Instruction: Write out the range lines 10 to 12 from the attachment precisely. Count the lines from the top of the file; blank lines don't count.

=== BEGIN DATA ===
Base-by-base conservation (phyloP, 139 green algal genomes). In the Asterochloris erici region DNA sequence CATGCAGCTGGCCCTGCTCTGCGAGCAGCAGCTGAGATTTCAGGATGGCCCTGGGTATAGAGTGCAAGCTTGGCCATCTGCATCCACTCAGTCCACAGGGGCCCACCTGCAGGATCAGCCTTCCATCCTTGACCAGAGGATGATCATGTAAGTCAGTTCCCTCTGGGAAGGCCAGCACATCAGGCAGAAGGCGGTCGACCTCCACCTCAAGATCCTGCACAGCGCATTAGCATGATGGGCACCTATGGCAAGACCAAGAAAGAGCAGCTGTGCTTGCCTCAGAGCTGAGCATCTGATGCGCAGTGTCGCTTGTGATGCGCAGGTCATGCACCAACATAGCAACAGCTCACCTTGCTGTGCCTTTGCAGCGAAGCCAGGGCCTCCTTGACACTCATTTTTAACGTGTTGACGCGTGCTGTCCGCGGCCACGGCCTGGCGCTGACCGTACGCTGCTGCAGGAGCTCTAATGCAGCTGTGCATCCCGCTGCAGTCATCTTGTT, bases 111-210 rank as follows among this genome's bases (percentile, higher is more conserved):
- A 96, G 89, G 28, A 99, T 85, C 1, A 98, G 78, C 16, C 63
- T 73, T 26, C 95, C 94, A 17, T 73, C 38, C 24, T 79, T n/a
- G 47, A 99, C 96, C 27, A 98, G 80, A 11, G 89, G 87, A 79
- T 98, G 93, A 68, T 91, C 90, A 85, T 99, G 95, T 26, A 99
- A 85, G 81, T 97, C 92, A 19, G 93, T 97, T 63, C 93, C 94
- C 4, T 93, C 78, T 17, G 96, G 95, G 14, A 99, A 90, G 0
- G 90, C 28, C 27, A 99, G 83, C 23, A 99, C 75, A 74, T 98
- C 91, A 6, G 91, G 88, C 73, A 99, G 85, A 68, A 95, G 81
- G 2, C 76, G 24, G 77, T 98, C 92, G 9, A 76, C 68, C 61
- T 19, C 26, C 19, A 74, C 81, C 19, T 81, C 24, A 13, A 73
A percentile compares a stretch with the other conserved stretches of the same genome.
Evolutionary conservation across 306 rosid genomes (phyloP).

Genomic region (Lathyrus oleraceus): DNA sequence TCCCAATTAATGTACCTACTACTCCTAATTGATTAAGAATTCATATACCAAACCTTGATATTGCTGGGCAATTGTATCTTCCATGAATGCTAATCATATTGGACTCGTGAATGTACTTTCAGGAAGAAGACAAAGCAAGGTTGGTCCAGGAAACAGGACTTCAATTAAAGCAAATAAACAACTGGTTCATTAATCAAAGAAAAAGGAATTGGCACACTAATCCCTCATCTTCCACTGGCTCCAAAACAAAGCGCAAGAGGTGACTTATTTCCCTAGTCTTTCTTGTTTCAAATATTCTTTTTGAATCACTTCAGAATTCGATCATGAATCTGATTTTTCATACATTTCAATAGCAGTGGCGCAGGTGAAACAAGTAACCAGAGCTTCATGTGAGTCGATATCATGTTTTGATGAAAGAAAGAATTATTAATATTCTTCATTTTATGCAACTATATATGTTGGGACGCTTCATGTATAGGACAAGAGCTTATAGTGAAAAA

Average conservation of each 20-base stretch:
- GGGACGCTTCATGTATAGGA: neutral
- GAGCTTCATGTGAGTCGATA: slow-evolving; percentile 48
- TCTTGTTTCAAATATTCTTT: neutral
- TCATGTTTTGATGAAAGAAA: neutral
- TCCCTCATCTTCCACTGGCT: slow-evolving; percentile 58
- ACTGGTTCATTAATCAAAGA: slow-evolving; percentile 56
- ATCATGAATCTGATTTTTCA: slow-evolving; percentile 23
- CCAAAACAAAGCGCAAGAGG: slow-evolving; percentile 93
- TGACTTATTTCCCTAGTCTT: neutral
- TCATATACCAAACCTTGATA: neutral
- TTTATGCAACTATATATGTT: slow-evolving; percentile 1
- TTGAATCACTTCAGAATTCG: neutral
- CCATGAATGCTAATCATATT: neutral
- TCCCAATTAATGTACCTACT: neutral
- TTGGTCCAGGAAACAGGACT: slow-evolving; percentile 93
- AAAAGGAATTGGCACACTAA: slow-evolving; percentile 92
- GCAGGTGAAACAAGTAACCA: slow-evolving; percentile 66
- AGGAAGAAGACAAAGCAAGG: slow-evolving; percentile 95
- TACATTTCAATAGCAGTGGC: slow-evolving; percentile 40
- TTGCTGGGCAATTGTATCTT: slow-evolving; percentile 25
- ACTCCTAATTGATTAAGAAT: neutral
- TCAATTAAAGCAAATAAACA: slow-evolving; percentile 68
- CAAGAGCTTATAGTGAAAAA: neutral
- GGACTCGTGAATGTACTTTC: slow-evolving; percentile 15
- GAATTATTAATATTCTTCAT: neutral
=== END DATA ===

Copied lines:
- G 2, C 76, G 24, G 77, T 98, C 92, G 9, A 76, C 68, C 61
- T 19, C 26, C 19, A 74, C 81, C 19, T 81, C 24, A 13, A 73
A percentile compares a stretch with the other conserved stretches of the same genome.